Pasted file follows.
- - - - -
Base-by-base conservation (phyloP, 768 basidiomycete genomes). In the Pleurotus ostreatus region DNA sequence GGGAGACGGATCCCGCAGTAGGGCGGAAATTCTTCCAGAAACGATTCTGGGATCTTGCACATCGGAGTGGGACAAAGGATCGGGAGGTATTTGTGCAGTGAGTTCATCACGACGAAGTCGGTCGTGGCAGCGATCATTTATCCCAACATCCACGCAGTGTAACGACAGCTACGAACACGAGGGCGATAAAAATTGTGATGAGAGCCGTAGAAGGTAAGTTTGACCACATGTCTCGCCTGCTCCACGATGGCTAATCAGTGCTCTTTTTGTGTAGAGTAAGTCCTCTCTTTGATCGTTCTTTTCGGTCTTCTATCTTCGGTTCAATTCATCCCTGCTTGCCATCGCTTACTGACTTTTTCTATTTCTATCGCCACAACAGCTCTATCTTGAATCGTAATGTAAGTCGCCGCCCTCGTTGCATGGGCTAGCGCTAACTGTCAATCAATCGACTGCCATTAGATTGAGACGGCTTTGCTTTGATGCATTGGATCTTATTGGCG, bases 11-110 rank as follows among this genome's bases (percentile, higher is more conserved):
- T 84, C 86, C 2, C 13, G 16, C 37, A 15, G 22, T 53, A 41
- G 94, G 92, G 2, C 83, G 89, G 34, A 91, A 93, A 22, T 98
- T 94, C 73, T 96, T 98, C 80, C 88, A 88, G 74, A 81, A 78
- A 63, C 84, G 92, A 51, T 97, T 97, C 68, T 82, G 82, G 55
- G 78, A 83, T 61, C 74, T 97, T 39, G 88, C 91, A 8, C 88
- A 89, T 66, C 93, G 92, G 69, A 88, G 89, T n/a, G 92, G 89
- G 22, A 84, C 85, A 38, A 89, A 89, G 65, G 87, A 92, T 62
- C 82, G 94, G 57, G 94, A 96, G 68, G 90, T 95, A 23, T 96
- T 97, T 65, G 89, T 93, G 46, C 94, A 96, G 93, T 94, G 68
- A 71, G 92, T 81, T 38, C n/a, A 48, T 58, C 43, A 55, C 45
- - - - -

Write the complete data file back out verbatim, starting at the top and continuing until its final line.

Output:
Base-by-base conservation (phyloP, 768 basidiomycete genomes). In the Pleurotus ostreatus region DNA sequence GGGAGACGGATCCCGCAGTAGGGCGGAAATTCTTCCAGAAACGATTCTGGGATCTTGCACATCGGAGTGGGACAAAGGATCGGGAGGTATTTGTGCAGTGAGTTCATCACGACGAAGTCGGTCGTGGCAGCGATCATTTATCCCAACATCCACGCAGTGTAACGACAGCTACGAACACGAGGGCGATAAAAATTGTGATGAGAGCCGTAGAAGGTAAGTTTGACCACATGTCTCGCCTGCTCCACGATGGCTAATCAGTGCTCTTTTTGTGTAGAGTAAGTCCTCTCTTTGATCGTTCTTTTCGGTCTTCTATCTTCGGTTCAATTCATCCCTGCTTGCCATCGCTTACTGACTTTTTCTATTTCTATCGCCACAACAGCTCTATCTTGAATCGTAATGTAAGTCGCCGCCCTCGTTGCATGGGCTAGCGCTAACTGTCAATCAATCGACTGCCATTAGATTGAGACGGCTTTGCTTTGATGCATTGGATCTTATTGGCG, bases 11-110 rank as follows among this genome's bases (percentile, higher is more conserved):
- T 84, C 86, C 2, C 13, G 16, C 37, A 15, G 22, T 53, A 41
- G 94, G 92, G 2, C 83, G 89, G 34, A 91, A 93, A 22, T 98
- T 94, C 73, T 96, T 98, C 80, C 88, A 88, G 74, A 81, A 78
- A 63, C 84, G 92, A 51, T 97, T 97, C 68, T 82, G 82, G 55
- G 78, A 83, T 61, C 74, T 97, T 39, G 88, C 91, A 8, C 88
- A 89, T 66, C 93, G 92, G 69, A 88, G 89, T n/a, G 92, G 89
- G 22, A 84, C 85, A 38, A 89, A 89, G 65, G 87, A 92, T 62
- C 82, G 94, G 57, G 94, A 96, G 68, G 90, T 95, A 23, T 96
- T 97, T 65, G 89, T 93, G 46, C 94, A 96, G 93, T 94, G 68
- A 71, G 92, T 81, T 38, C n/a, A 48, T 58, C 43, A 55, C 45